There is an interesting PRB Conductivity of hard core bosons: a paradigm of a bad metal by Netanel Lindner and Assa Auerbach.

They calculate the frequency and temperature dependence of a model for hard core bosons on a square lattice at half filling. There is only a single energy scale J, the intersite boson hopping energy, in the Hamiltonian.

At low temperatures (below the Kosterlitz-Thouless transition temperature ~ J) the system is a superfluid. At T > 2J the model is in a metallic phase with a resistivity which increases approximately linearly with temperature and has values larger than the Mott-Ioffe-Regel limit (~ the quantum of resistance). There is a broad "Drude peak" with a width which is much larger than J and a spectral weight which decreases with increasing temperature.

The model also approximately obeys Homes scaling law which relates the superfluid density, the superfluid transition temperature Tc, and the conductivity at Tc, for cuprate superconductors. The authors also speculate that a peak in the optical conductivity associated with order parameter magnitude fluctuations [the Higgs mass] might be associated with the mid-infra-red peak seen in the cuprates. This does have alternative explanations in terms of fermionic excitations [see for example this PRB].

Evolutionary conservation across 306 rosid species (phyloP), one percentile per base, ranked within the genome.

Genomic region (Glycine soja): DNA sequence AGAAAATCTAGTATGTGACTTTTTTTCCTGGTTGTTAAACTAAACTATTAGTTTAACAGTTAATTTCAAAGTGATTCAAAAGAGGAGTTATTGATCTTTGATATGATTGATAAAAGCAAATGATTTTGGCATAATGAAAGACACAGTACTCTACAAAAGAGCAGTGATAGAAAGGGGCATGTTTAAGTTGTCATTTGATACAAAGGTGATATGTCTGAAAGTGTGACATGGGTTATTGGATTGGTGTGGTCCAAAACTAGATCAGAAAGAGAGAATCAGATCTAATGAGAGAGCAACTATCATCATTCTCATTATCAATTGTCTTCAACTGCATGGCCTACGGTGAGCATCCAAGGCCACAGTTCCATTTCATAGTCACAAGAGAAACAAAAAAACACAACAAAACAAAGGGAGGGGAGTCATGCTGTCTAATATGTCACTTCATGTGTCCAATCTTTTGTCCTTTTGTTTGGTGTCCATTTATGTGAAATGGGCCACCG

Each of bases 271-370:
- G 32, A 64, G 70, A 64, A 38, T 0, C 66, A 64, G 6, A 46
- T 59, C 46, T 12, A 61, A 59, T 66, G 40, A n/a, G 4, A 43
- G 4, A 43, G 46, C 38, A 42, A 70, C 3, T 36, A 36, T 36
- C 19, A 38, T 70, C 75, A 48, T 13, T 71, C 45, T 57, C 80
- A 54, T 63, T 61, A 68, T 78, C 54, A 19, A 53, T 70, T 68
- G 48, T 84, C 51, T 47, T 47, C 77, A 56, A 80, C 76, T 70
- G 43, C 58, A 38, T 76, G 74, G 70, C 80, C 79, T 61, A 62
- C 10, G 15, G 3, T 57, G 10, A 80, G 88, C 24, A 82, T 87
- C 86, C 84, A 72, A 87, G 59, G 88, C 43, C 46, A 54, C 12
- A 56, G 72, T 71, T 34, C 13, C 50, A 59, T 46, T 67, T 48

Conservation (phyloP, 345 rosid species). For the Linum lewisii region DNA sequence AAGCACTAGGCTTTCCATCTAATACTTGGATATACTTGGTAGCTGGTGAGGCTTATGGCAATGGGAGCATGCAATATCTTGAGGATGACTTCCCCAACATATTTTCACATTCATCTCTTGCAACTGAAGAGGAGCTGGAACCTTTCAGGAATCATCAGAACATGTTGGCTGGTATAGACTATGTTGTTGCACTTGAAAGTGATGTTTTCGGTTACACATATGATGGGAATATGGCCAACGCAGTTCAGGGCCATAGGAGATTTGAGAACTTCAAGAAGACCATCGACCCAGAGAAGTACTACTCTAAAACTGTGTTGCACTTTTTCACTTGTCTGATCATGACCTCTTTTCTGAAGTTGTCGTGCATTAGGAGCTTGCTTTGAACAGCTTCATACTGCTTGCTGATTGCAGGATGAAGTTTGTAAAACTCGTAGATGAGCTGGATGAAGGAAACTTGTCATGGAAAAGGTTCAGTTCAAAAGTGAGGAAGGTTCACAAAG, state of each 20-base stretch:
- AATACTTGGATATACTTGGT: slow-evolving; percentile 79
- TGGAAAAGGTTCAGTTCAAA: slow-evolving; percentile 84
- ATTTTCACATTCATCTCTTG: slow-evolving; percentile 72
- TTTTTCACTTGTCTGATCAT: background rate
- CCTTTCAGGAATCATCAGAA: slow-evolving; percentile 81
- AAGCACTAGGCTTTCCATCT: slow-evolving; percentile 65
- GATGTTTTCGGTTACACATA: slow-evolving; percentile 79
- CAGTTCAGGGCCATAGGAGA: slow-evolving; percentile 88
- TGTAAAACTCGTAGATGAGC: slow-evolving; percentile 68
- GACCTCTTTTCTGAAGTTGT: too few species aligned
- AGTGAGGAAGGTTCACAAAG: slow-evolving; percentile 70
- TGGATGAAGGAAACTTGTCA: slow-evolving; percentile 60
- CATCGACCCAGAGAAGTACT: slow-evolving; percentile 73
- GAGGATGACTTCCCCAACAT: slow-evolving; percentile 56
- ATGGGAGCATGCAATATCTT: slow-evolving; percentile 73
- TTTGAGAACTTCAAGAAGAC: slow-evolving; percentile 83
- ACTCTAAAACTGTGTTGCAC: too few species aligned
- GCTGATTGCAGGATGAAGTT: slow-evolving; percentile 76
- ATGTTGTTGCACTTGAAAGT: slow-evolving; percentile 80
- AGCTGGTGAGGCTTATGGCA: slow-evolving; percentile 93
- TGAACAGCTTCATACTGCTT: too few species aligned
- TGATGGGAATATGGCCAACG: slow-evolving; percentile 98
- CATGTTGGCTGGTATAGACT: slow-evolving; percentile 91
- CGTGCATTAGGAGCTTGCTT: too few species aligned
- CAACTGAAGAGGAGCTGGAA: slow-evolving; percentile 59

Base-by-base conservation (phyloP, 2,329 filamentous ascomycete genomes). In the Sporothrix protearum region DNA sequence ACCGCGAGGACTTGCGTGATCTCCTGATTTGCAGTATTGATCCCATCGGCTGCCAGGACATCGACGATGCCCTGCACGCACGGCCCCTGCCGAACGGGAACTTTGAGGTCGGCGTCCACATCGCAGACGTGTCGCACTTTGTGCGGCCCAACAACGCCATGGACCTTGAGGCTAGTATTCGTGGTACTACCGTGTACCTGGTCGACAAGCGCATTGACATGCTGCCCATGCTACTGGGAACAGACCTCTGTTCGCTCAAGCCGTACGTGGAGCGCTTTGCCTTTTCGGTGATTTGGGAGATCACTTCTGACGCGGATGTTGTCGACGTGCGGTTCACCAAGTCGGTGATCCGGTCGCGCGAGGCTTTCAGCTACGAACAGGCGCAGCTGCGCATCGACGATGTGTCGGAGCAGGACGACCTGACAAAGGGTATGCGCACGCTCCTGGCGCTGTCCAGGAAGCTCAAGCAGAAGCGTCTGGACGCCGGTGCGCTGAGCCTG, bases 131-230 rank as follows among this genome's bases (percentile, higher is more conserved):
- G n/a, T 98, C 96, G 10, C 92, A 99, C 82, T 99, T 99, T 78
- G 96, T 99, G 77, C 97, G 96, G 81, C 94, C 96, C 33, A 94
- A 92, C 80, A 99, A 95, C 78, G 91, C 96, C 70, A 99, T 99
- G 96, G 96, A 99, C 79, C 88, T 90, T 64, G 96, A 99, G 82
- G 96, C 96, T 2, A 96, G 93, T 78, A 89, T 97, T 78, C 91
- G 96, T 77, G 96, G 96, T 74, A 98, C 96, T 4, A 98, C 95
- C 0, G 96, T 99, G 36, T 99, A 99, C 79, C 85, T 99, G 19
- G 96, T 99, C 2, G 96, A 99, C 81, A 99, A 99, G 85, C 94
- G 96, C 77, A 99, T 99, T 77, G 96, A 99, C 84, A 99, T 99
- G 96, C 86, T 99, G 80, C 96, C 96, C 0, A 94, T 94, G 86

This is a nice paper because it gives very concrete results for a "simple" model Hamiltonian. How relevant it is to the cuprates remains to be seen. A definite connection would mean that the Cooper pairs persist to very high temperatures. It would be nice to see a calculation of the temperature dependence of the thermoelectric power.

## Monday, March 19, 2012

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In a recent experimental paper by Keren's group,

ReplyDeleteAsban et. al., Phys. Rev. B 88, 060502, (2013),

the zero temperature superfluid density was plotted against the normal state resistivity slope for several different optimally doped cuprate compounds.

This paper reports an inverse relation between the two quantities, (which are not simply related in weak coupling BCS or Fermi liquid theories). Moreover, the factor of proportionality is quite close to the numerical value predicted by the resistivity of the hard core bosons model.

While this empirical relation does not rule out the validity of other models, it is quite suggestive that the bosonic model can be a basis for an effective theory descibing BOTH superconductivity and normal state transport.